The world of Instagram advertising is an interesting and allusive one, particularly when it takes the form of influencer endorsements and sponsored content. When a popular user incorporates a product into their content it’s likely to stir a strong reaction, which can be good or bad depending on if consumers feel it is real.
But why is this? Is this issue more than a simple war between Team Artificial and Team Authentic?
PR Account Executive and resident Instagram afficionado, Lucy Slater, breaks down some keys aspects in the complex relationship between being a user, being an advertiser and being ‘#Instafamous’, and from this defines something that could become the biggest trend of this year.
Influencer marketing in the Instagram World – Do honest endorsements still exist?
Lucy Slater, PR Account Executive
“Instafamous’ feeds have shifted from giving me Life Envy to constantly promoting lifestyle products that I’ve always been sceptical about.”
When Instagram was first launched in 2010, it was primarily used as a social platform for people to create a photo and video feed. Now with over 800 million users, Instagram has become a prime platform for talent, brands and businesses to promote themselves in a way that Twitter or Facebook can’t.
Being an avid Instagram user, I’ve wasted so many hours scrolling through the ‘Instafamous’ world and the people who have built an empire around them. From the constant holiday snaps on white sandy beaches, to the meals that look so good no one would dare eat them, people have managed to accumulate millions of followers, brand partnerships and even celebrity status from just one Instagram page.
Feeds that plant seeds of doubt
But in recent years the ‘Instafamous’ feeds have taken a shift from giving me Life Envy to constantly promoting lifestyle products like chewy hair vitamins or UV teeth whitening kits.
I’ve always been sceptical about whether these products have been endorsed because they truly work, or because it’s just an agreement between the influencer and the brand? Are they allowed to give an honest review? Can they use the products for a substantial amount of time before promoting to see if they have any effect?
All these factors have flipped influencer marketing on its head and turned what used to be a valuable source of marketing, into something consumers are starting to doubt.
What’s sponsored and what isn’t?
Now, more brands than ever have experienced the benefits of influencer marketing and the power that the ‘Instafamous’ people have on consumers, making it tricky to decipher what has been sponsored and what hasn’t; 61% of UK consumers now say they don’t think brands are being transparent about how they use influencers to promote their products online.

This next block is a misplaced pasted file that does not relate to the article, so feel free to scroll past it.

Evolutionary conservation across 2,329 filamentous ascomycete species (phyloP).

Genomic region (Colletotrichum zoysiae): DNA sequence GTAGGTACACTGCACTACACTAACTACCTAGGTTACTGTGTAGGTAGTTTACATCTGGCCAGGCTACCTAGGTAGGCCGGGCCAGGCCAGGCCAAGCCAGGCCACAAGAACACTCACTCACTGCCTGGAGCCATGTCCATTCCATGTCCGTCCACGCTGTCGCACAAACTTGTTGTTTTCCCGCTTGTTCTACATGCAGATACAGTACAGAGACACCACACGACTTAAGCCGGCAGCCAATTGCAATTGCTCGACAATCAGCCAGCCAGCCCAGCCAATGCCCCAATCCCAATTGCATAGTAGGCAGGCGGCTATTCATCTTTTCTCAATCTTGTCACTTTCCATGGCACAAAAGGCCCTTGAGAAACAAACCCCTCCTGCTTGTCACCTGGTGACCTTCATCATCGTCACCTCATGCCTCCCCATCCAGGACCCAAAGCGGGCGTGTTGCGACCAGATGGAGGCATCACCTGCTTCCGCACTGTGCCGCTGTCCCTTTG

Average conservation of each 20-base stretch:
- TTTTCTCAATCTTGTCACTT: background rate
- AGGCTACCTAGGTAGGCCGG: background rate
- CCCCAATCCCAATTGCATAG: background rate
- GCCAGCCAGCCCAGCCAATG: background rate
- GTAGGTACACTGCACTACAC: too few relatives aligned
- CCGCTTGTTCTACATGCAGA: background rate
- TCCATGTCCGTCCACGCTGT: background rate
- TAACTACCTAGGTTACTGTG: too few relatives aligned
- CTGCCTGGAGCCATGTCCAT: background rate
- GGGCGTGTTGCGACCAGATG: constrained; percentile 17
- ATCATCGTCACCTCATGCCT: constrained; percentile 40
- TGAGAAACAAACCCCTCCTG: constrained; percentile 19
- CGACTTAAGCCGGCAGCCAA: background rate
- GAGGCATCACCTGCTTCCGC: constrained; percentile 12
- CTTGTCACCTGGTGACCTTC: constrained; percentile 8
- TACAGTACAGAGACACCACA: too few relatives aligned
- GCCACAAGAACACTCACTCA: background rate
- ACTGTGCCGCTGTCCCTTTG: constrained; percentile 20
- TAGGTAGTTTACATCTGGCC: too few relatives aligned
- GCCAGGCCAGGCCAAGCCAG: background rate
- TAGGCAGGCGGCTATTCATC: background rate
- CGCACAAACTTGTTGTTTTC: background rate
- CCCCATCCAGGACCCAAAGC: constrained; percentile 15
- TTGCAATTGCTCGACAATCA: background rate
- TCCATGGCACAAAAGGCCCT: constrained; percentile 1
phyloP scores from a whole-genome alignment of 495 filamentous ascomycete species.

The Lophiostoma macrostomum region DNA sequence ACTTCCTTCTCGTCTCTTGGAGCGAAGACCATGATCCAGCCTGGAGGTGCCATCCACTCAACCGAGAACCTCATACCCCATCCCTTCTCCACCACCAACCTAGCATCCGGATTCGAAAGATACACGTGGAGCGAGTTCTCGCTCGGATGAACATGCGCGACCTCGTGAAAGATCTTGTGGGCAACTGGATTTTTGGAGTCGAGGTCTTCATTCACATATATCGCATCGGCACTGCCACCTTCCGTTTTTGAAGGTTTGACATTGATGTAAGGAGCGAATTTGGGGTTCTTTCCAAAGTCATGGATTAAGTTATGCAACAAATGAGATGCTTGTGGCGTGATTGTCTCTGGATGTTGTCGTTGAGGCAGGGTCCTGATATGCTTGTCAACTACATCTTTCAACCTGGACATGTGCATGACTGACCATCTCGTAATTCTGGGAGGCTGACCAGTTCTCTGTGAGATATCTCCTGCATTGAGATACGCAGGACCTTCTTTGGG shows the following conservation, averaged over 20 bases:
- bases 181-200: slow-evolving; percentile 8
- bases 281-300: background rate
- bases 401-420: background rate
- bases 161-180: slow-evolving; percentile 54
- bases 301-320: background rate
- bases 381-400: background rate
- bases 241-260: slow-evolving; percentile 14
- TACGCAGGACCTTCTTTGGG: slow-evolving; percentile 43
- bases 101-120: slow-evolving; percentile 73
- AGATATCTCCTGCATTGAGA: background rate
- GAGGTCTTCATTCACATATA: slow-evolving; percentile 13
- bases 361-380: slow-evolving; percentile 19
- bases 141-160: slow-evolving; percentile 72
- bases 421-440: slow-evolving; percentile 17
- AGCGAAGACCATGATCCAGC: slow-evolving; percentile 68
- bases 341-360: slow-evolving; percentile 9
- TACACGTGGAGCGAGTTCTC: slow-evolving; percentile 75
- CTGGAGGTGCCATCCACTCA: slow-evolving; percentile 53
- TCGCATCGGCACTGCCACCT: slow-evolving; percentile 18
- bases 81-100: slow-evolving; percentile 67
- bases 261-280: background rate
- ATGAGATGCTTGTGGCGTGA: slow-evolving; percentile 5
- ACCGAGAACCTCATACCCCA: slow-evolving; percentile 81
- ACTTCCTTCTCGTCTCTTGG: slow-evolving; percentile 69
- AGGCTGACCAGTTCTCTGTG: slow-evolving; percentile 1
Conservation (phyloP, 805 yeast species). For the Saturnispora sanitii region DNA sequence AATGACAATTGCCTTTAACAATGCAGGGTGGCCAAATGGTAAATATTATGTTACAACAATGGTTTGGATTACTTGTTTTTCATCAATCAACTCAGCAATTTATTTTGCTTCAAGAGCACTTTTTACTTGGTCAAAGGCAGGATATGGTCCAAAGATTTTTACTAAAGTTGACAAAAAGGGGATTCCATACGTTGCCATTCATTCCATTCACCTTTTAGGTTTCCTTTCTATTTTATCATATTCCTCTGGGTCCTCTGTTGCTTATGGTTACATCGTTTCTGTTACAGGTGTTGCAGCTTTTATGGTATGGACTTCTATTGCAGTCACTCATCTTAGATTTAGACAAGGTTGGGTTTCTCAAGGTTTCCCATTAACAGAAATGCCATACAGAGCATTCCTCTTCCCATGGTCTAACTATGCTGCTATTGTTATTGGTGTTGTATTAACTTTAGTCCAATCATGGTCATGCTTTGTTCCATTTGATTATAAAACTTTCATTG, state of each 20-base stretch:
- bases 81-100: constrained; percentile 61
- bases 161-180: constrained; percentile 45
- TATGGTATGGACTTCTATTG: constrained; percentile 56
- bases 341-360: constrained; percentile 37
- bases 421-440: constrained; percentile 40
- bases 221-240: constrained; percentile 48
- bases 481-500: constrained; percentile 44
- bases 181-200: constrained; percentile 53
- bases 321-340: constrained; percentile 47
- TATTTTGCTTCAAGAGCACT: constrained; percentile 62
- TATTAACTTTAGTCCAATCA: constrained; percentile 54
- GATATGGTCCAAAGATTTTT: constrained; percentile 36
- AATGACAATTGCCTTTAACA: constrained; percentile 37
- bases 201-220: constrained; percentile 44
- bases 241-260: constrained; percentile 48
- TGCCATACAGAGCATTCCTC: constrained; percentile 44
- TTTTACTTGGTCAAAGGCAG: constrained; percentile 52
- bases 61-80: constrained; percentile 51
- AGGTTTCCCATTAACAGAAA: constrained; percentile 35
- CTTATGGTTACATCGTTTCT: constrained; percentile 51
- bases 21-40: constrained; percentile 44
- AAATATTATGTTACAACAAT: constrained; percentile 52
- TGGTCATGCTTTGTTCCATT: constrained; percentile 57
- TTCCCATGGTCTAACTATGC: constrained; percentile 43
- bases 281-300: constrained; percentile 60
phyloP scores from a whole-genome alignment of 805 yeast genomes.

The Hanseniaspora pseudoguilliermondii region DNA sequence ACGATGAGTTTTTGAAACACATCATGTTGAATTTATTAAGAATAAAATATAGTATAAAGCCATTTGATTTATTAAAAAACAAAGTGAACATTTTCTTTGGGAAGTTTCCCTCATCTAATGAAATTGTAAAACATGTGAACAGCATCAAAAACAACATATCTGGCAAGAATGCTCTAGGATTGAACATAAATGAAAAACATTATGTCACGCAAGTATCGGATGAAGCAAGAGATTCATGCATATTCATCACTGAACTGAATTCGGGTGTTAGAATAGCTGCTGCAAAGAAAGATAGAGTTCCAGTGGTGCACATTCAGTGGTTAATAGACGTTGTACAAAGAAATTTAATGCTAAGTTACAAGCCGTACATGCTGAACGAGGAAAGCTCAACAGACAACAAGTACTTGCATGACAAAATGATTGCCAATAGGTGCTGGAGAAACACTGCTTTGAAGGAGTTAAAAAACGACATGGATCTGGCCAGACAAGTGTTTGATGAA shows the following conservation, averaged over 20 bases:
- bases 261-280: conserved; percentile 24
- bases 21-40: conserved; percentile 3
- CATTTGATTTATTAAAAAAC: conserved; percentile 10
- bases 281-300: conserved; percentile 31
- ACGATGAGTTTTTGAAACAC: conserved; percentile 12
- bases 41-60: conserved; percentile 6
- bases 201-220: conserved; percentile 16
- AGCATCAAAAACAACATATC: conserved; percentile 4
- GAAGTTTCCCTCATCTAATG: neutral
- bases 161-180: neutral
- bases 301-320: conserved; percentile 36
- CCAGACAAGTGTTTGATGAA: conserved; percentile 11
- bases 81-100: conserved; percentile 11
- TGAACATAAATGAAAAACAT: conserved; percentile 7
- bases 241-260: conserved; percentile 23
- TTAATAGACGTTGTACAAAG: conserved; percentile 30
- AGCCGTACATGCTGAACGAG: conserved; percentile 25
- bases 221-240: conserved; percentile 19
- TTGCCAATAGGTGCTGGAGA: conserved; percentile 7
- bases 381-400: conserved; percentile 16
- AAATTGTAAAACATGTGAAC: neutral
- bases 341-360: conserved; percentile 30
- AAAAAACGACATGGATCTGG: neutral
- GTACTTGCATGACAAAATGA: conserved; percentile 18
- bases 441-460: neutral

As a brand, targeting an influencer who is ‘on brand’ and already talking about similar products can be the easiest way to convert a simple Instagram post into sales. However, taking advantage from this through something as quick and easy as a sponsored Instagram post can open doors to a consumer nightmare if it isn’t executed in the correct way.
As Instagram endorsements surged, so did the distrust in the regulation of influencer marketing, and as a consumer, it should be made clear when someone has been paid to endorse a product, even if it’s a simple #ad at the end of a post. Throughout 2017, products such as Flat Tummy Tea and Diamond Whites teeth whitening were reported and banned by the advertising watchdog for failing to tag the post as an ad.
The biggest trend we see this year.
As rules and regulations have been made stricter on celebrities and influencers’ posting about products, consumers are calling for 2018 to be “The Year of Honest Endorsements”. Having clarity on sponsored posts made by an influencer and having an honest review on products that would usually be categorised as a ‘fad’ could be the biggest trend we see this year.
What makes their opinion so important?
But even with the call for honesty from Instagram influencers, what makes their opinion so important from anyone else’s? For Instagram influencers they can be reached on a more personal level from celebrities, but have enough of a social expertise to feel like we’re receiving an authoritative opinion.
Word of mouth has always been powerful thing, and Instagram influencers take this to the next level by almost preaching to a choir of followers who have built a trust for that particular person.
Why should they follow?
I follow many influencers for a certain reason. I will trust a good makeup artist for a review on a new eyeshadow pallet, and I will trust a personal trainer on what protein is best post workout. However, on Instagram there’s a huge amount of distrust for reality stars or people who have been quickly thrust into the media’s attention.
For a brand endorsement to work well through Instagram, the influencers themselves must offer a talent, service or show expertise in a certain way. It is this service that gains the loyal followers that brands latch on to, and making sure that sponsored posts are in-line with the influencer’s brand is key for both brand and influencer to get what they want out of the endorsement.
After all, it’s those loyal followers that created the “instafamous” world and without them none of this would be possible.